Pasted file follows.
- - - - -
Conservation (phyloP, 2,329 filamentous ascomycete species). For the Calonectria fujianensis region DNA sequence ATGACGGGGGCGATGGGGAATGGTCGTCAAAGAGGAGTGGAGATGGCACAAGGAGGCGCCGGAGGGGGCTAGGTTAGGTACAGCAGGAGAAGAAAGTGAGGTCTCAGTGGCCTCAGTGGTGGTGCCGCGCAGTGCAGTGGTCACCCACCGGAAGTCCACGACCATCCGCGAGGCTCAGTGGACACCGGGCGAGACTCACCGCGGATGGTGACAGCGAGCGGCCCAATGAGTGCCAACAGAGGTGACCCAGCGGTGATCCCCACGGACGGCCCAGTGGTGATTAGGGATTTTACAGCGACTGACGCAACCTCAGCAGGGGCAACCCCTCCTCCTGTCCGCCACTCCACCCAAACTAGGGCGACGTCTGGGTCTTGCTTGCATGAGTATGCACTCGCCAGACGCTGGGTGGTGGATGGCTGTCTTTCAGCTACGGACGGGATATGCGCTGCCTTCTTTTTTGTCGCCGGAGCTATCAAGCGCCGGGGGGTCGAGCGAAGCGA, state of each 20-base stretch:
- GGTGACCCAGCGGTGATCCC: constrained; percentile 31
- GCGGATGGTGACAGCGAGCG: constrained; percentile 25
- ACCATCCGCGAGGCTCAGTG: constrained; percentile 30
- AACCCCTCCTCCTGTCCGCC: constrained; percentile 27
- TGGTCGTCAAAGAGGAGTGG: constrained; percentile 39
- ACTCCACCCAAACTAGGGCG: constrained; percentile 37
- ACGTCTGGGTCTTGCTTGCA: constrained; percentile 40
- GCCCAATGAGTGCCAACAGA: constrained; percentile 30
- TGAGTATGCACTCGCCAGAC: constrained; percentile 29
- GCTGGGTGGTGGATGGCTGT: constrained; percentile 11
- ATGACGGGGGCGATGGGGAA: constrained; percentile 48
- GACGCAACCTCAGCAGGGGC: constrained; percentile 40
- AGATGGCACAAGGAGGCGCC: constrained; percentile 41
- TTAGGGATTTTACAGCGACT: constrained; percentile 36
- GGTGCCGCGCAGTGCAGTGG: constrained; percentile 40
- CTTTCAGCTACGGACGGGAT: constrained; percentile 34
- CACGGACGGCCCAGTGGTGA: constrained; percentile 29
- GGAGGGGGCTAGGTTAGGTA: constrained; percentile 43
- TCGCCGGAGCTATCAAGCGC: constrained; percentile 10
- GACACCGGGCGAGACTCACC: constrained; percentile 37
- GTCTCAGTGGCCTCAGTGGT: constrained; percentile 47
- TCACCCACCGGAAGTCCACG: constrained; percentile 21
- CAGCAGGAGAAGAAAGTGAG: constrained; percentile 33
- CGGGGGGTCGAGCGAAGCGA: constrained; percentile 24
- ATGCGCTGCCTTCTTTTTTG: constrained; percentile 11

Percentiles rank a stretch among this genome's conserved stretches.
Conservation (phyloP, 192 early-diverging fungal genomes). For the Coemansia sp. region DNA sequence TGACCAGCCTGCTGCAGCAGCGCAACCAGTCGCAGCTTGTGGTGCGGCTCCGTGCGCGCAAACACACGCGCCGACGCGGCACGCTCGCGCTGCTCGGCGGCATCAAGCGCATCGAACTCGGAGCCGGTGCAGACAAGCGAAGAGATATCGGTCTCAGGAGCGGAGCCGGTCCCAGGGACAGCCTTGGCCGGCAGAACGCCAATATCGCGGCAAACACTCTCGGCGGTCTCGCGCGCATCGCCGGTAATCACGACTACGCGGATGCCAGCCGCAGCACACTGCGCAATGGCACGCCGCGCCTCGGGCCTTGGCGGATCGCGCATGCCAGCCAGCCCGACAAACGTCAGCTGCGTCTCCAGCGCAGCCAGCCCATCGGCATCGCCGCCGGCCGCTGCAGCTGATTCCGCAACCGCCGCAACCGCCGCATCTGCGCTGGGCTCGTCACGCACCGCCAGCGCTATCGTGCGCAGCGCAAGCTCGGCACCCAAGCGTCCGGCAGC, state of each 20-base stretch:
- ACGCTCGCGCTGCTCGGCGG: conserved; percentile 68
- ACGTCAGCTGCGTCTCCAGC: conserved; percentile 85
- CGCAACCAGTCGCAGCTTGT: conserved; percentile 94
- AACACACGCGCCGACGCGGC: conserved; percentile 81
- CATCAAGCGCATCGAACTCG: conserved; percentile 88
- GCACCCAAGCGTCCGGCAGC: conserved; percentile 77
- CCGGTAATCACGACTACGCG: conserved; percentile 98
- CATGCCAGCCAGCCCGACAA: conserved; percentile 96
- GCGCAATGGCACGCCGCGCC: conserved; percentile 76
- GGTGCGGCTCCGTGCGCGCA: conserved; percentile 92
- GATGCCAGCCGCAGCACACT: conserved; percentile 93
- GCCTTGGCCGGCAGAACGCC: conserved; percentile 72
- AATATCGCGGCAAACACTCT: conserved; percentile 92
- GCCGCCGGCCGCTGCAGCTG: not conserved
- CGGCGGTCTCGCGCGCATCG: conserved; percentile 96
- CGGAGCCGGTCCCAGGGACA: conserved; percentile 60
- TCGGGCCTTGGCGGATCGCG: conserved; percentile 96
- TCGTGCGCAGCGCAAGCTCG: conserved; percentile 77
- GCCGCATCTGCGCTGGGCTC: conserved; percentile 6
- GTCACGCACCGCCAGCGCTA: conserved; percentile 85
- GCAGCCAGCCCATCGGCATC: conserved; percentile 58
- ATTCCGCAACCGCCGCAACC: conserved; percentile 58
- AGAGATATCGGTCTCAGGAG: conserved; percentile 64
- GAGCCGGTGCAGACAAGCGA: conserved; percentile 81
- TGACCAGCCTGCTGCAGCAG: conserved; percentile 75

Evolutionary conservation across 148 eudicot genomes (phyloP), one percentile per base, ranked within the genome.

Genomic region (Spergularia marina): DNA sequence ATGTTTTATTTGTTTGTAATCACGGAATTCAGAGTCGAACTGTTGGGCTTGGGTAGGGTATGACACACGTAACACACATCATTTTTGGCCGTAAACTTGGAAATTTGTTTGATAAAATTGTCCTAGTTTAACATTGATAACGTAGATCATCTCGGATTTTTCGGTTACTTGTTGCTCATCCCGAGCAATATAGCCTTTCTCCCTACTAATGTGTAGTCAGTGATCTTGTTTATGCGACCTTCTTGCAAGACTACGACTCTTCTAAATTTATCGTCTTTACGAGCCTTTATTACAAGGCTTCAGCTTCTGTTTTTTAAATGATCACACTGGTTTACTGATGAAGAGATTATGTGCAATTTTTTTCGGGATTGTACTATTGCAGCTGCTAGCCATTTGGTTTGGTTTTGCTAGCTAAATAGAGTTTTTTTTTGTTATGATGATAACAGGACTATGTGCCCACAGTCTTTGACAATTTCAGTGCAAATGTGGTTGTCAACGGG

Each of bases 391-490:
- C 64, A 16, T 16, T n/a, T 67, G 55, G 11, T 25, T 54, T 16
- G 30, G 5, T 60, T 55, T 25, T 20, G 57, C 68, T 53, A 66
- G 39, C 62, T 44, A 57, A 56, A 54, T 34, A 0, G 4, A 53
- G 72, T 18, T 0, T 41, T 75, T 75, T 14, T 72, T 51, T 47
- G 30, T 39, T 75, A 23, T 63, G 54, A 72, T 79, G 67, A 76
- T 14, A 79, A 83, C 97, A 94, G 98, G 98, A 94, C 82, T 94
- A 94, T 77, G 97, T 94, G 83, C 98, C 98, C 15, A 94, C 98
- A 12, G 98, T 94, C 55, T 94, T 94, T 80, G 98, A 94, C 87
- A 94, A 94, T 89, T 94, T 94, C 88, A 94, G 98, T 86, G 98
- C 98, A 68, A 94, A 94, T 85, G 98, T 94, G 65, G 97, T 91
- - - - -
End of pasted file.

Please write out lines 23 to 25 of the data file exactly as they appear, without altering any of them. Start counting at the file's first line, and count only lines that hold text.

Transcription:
- TCACCCACCGGAAGTCCACG: constrained; percentile 21
- CAGCAGGAGAAGAAAGTGAG: constrained; percentile 33
- CGGGGGGTCGAGCGAAGCGA: constrained; percentile 24